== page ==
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Strong yen stirs pessimism among major manufacturers in BOJ's Tankan survey

Business confidence slumped among Japanese companies in the Bank of Japan (BOJ)'s quarterly Tankan survey announced on April 1, a result likely to put the spotlight on the central bank's future decisions on monetary easing and the government's planned sales tax hike.

The central bank's key diffusion index (DI) among large manufacturers fell from 12 in the previous survey in December 2015 to 6 -- the first drop in two quarters. Among major companies in the nonmanufacturing sector, the index sank three points to 22 -- the first decline in six quarters.

The index is calculated by subtracting the percentage of companies that say business conditions are favorable from those that say the business environment is worse. The latest figures underscore the negative impact of a slowdown in emerging economies, a stronger yen and falling stock prices, together with a slump in consumer spending.

At a ceremony for 2,239 new employees on April 1, Toyota Motor Corp. President Akio Toyoda underscored rapid changes in the economic environment, stating, "We cannot count on lasting growth in the future based only on our experience of past success."

The weakening of the yen seen after the inauguration of the second Abe Cabinet at the end of 2012 boosted the automobile industry. But since the beginning of this year, the industry has faced a rising yen. In the latest Tankan survey, the DI for automakers sank 6 points to settle at 5, while the outlook for June stands at minus 1.

Toyota envisaged an exchange rate of 115 yen to the U.S. dollar for the January to March period this year, but from mid-February the yen strengthened, falling below 115 yen. When Japan's currency strengthens by one yen against the dollar, Toyota's yearly operating profit falls by 40 billion yen. Speaking to labor union members during wage negotiations for fiscal 2016 in mid-March, Toyoda went as far as to warn them, "We're setting sail on a course where a storm lies in wait." An official at another major automaker commented, "There's no shortage of matters of concern, from the slowdown in the Chinese economy to sudden changes in the exchange market and the terrorist attacks in Europe."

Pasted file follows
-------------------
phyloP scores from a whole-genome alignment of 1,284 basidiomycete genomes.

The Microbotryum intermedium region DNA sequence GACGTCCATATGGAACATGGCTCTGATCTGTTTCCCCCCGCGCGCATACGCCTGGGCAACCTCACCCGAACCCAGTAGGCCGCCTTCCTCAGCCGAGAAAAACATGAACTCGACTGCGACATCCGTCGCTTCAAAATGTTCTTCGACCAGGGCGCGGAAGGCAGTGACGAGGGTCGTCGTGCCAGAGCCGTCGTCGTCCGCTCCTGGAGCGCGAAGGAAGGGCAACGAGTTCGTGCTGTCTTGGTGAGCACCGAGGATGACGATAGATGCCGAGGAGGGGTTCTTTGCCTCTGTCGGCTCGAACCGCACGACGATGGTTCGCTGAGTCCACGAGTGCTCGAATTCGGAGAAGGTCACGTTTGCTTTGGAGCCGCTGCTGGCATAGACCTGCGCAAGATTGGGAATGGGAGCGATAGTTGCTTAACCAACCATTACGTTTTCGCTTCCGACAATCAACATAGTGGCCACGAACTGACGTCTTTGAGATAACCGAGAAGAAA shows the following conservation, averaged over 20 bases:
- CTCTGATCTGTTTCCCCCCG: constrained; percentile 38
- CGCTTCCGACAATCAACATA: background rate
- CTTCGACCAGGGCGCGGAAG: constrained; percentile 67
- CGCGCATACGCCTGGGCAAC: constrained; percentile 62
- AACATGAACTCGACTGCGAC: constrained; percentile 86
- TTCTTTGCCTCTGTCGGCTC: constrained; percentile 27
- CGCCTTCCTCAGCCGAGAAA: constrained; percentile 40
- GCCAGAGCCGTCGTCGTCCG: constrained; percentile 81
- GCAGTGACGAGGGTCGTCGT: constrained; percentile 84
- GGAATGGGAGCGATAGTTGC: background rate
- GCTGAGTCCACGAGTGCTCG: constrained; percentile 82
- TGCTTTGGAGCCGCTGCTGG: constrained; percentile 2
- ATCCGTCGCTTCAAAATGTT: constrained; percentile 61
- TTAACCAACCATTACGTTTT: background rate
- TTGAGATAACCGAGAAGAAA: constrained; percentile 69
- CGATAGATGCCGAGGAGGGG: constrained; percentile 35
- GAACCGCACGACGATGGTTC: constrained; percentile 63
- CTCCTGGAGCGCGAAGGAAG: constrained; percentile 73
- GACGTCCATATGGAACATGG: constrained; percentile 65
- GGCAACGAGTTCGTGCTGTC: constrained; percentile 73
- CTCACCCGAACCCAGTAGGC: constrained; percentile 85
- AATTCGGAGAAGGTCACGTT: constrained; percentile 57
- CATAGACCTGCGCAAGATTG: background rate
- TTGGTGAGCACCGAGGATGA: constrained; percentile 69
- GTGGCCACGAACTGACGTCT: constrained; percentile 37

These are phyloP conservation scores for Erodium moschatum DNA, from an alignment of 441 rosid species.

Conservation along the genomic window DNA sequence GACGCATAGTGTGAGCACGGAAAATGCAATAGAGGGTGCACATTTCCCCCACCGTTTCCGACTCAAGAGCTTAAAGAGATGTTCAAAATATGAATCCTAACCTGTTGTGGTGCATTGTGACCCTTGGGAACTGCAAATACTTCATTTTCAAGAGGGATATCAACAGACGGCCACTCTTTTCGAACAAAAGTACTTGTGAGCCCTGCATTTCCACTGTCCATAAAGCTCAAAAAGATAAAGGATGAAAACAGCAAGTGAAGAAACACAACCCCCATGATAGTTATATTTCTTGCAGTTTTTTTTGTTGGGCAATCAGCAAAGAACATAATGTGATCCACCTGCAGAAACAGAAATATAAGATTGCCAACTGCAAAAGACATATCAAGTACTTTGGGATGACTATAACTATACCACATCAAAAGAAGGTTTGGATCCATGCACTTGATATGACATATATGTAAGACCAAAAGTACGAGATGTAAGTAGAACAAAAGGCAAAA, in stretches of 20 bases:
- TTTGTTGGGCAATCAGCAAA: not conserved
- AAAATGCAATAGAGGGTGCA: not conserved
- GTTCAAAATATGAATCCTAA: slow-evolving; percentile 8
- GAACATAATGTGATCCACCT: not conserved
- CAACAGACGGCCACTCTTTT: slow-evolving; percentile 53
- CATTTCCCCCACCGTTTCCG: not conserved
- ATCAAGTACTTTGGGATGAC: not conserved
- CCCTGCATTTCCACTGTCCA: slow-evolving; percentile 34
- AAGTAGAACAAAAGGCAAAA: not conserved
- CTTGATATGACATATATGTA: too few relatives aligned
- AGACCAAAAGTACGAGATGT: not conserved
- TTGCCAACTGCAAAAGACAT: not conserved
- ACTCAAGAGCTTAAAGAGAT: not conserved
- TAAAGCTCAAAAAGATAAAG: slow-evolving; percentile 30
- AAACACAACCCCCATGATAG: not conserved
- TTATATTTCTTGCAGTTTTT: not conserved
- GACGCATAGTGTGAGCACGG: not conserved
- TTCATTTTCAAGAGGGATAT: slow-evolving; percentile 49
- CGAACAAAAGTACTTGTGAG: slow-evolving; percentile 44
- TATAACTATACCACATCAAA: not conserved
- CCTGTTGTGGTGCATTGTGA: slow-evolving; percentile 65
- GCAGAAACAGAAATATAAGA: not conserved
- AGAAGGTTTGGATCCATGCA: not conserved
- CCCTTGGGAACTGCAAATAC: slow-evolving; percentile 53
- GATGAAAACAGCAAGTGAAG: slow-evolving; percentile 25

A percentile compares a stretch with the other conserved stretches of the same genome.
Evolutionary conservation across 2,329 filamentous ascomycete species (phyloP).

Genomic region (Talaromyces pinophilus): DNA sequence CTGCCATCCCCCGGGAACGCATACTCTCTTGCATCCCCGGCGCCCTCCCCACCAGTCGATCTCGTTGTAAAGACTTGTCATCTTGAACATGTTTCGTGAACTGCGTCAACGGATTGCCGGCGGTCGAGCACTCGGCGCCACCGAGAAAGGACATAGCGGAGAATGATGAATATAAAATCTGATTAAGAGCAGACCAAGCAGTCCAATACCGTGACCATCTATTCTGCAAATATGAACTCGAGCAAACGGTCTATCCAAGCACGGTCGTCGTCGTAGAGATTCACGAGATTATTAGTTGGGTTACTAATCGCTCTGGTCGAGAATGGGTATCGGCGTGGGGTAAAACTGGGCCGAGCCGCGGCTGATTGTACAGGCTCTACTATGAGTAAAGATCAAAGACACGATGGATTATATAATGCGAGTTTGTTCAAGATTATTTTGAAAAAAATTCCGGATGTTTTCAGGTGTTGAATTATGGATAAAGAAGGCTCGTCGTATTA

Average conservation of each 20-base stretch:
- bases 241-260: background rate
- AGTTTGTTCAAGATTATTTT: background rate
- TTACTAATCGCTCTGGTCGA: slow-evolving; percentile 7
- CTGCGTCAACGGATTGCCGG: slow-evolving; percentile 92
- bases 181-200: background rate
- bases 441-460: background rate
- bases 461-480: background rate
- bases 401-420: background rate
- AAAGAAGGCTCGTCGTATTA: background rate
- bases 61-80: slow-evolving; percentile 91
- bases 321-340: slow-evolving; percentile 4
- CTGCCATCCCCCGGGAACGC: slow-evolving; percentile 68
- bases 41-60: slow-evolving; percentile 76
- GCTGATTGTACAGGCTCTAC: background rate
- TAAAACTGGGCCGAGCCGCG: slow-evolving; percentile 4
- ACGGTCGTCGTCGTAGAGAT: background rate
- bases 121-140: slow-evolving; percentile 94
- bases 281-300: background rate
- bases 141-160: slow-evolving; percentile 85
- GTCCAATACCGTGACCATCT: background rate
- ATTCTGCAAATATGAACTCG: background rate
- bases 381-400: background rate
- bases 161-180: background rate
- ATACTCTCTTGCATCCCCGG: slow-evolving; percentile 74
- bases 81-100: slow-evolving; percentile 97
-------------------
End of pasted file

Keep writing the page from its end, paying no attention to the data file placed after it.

Diminishing demand in China stemming from the country's economic slowdown has resulted in falling oil and steel prices, which has a direct impact on the Japanese material production industry. Major Japanese steel manufacturers Nippon Steel and Sumitomo Metal Corp. and JFE Holdings, Inc. have both revised their consolidated earnings forecasts for the fiscal year ending March 2016 downward. In the latest Tankan survey, the diffusion index for the iron and steel industry fell from 0 to minus 22.

During a ceremony for new employees at Nippon Steel and Sumitomo Metal on April 1, President Kosei Shindo declared, "The iron and steel market finds itself in a very difficult environment." An official at one major chemical company also commented, "Retail prices have dropped sharply due to excessive supply from China, and this has had no small effect on business performance. We can't predict our future prospects at all."

A "Tankan shock" hit Tokyo stocks April 1 after the BOJ announced the survey results, with the Nikkei 225 average at one stage shedding 600 yen from the previous day's closing price.

The level of revenue of major exporters in the manufacturing sector, benefitting from a weaker yen, was at an all-time high by the end of fiscal 2014. It had been hoped that capital investment would increase and small- and mid-sized enterprises would see increased orders. But major manufacturers have now changed their tune, with concerns that the positive economic cycle envisioned under the "Abenomics" economic policy mix may be broken.

The latest Tankan survey showed that planned investment spending by major companies in fiscal 2016 was down 0.9 percent from the previous survey -- around the same level as the 1.2 percent drop recorded in the Tankan survey a year earlier. This was apparently because they recorded high profits the previous year, but there appears to be a smoldering risk of companies postponing capital investment projects due to worsening business sentiment.

It is feared that small- and mid-sized companies could be adversely affected. Masao Namiki, 75, chairman of Namiki Kanagata Ltd., a manufacturer of molds in Tokyo's Ota Ward, says he is wavering over whether to replace core equipment -- a move that would cost his company about 20 million yen. He has seen the worsening sentiment firsthand, with a manufacturer he knows recording a drop in transactions due to the slowdown in the Chinese economy. He worries whether he will see work continue to match the level of investment. There are thus concerns that the benefits of Abenomics could wilt without extending to small- and medium-sized companies.

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